Smith: Balance the budget — The demands of taxpayers are the priority, not city workers and special interests that do not live inside the city limits and therefore are not subject to taxation and rate increases which they demand every year.

Improve the business climate — Place a performance requirement on organizations like the Chamber of Commerce, Killeen Economic Development Commission, and Heart of Texas Defense Alliance; if they do not perform then eliminate their budgets and find a private firm that will. Crime — Violent crime is one thing but electing officials in this city that are not susceptible to bribery or coercion is the first step in safeguarding our taxes and ensuring those monies are expended appropriately.

Bracey: Top three priorities: Promote and improve the integrity and accountability of the city council and the city of Killeen as it related to citizen’s trust. Assist in researching resources funding available to the city for recruiting and maintain police, fire department and EMS. Establish sub-police stations in each district and possibly discouraging violence in the community.

Fraley: My top three priorities are: Reducing crime without locking up residents’ city support with youth practice, game facilities, and mentoring programs; transparency and community awareness.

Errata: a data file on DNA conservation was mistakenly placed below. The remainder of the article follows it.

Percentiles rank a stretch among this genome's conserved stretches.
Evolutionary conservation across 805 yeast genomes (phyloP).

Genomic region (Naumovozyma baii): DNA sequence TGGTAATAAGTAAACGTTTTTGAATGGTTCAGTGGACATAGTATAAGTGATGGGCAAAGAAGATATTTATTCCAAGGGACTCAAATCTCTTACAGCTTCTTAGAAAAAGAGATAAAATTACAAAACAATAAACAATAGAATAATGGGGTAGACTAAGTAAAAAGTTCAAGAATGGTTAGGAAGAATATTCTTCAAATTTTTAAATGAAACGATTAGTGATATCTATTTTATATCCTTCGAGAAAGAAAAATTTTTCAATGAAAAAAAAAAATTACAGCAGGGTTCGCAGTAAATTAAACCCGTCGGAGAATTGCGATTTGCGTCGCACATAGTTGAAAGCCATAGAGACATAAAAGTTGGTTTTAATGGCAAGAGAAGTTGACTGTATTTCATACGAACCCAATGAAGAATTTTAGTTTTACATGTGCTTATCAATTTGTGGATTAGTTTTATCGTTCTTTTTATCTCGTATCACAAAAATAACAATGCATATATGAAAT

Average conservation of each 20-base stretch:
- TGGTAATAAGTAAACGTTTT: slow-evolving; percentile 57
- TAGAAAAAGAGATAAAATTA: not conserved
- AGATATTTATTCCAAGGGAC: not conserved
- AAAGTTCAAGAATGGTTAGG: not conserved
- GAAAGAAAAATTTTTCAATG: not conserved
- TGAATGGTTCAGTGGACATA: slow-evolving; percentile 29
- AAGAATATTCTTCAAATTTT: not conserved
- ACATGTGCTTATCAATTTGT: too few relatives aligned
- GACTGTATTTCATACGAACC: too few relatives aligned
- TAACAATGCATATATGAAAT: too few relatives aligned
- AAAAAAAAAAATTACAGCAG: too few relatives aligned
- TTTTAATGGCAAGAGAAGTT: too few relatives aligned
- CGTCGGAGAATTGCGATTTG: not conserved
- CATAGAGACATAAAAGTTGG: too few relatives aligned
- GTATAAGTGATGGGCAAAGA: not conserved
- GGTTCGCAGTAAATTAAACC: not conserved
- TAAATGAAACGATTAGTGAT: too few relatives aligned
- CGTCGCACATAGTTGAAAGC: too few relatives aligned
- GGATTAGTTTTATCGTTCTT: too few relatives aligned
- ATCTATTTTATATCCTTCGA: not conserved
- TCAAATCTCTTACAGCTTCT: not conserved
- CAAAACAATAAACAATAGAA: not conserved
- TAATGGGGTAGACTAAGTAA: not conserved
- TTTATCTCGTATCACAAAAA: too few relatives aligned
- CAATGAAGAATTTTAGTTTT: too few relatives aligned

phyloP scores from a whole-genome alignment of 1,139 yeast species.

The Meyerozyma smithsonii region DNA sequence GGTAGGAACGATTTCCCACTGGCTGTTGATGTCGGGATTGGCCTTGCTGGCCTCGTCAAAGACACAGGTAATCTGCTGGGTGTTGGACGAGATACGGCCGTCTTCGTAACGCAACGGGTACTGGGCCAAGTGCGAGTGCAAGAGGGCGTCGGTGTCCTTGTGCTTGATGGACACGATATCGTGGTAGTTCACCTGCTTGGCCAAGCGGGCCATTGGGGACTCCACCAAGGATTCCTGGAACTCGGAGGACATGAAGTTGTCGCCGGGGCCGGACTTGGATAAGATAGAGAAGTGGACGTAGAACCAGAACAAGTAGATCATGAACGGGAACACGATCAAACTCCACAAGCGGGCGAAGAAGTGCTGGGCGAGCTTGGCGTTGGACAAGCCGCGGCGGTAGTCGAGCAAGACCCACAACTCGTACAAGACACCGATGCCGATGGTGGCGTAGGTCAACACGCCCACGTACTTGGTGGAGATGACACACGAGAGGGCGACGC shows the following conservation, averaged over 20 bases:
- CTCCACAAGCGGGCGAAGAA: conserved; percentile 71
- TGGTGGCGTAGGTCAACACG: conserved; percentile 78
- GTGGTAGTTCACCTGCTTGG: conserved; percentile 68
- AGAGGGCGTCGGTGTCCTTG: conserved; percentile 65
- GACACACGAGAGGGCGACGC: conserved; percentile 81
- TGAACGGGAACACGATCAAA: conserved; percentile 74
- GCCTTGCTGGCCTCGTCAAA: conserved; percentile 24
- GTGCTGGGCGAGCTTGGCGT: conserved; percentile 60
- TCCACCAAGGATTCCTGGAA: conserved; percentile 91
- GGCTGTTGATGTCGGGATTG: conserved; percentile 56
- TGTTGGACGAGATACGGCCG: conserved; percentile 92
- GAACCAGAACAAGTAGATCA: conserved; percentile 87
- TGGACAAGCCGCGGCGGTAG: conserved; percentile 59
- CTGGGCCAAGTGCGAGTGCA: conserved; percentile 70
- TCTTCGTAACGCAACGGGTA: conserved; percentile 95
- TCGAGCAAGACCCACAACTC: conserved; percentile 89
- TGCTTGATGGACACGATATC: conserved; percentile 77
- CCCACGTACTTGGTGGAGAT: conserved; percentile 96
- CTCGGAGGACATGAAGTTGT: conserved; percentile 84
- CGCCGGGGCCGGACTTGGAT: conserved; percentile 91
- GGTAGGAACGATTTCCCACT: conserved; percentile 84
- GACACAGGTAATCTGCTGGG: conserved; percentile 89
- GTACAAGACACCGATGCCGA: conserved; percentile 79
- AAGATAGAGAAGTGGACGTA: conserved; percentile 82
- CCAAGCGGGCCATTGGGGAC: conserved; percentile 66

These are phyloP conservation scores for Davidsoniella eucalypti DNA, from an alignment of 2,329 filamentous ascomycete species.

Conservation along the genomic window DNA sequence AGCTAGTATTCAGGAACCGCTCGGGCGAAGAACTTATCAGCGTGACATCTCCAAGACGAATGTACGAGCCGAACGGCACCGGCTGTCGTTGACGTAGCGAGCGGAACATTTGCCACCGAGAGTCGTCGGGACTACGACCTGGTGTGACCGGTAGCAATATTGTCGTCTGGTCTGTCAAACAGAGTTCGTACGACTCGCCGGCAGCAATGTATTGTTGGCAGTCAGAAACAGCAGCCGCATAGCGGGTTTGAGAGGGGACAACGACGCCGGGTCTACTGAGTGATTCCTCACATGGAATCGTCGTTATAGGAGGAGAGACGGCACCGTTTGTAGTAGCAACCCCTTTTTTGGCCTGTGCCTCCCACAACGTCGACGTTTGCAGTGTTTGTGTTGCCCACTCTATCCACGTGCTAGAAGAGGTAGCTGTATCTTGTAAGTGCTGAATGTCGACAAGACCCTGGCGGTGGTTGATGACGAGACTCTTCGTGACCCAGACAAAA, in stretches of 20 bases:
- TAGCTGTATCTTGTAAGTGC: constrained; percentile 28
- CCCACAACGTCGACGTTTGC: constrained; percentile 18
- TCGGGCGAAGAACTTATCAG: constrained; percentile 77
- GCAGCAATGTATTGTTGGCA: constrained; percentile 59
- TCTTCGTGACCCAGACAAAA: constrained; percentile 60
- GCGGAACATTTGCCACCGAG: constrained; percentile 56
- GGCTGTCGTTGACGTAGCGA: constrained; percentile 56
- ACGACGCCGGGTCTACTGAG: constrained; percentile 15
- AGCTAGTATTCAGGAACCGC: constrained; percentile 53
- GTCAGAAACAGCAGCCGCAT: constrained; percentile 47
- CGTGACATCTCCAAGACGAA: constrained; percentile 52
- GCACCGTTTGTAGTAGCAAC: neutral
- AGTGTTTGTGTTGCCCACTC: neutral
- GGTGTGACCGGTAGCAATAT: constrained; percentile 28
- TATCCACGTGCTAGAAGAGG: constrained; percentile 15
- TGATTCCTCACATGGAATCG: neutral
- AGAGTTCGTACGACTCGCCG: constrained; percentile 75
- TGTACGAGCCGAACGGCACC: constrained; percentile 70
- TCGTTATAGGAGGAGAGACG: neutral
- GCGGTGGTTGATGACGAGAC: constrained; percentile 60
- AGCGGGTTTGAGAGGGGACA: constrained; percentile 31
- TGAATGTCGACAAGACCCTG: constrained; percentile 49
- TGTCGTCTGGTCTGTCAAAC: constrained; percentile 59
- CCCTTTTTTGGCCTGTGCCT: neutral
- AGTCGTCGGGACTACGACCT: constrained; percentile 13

Kilpatrick: Economic Development: develop comprehensive two-, five- and eight-year market strategy plans to target what business is most suitable and have a high probability to locate in Killeen. Increase citizen involvement in government, volunteering, service to community and fighting crime: continue to find more venues to make citizens aware of community activities. Increase Senior/Youth activities and events: encourage city/public partnerships to obtain more resources for more activities targeting seniors/youth. Continue to advance public transportation (the HOP) to get seniors/youths easy safe access to Parks/Recreation, shopping, activities/events, etc.

Cossey Jr.: Economic development, fiscal responsibility and sensible legislation that promotes growth in our city.

I’m all about communication, process and quality control. I am pragmatic not emotional about these things. It must make sense, and not just be what we’ve always been doing.

Harris: My top three priorities are reinstating and maintaining financial responsibility and transparency, community safety and the balanced growth of business and community developments. Some of the ways I would work to implement the financial and safety aspect was mentioned earlier but in regards to the balance growth of businesses and community developments would involve doing my best to zone and preserve usable land that would attract and accommodate larger businesses. If we continue to zone so much of our land as housing or allow MUDs to exist in our ETJ then, we lessen the chances of having adequate space and locations to accommodate them.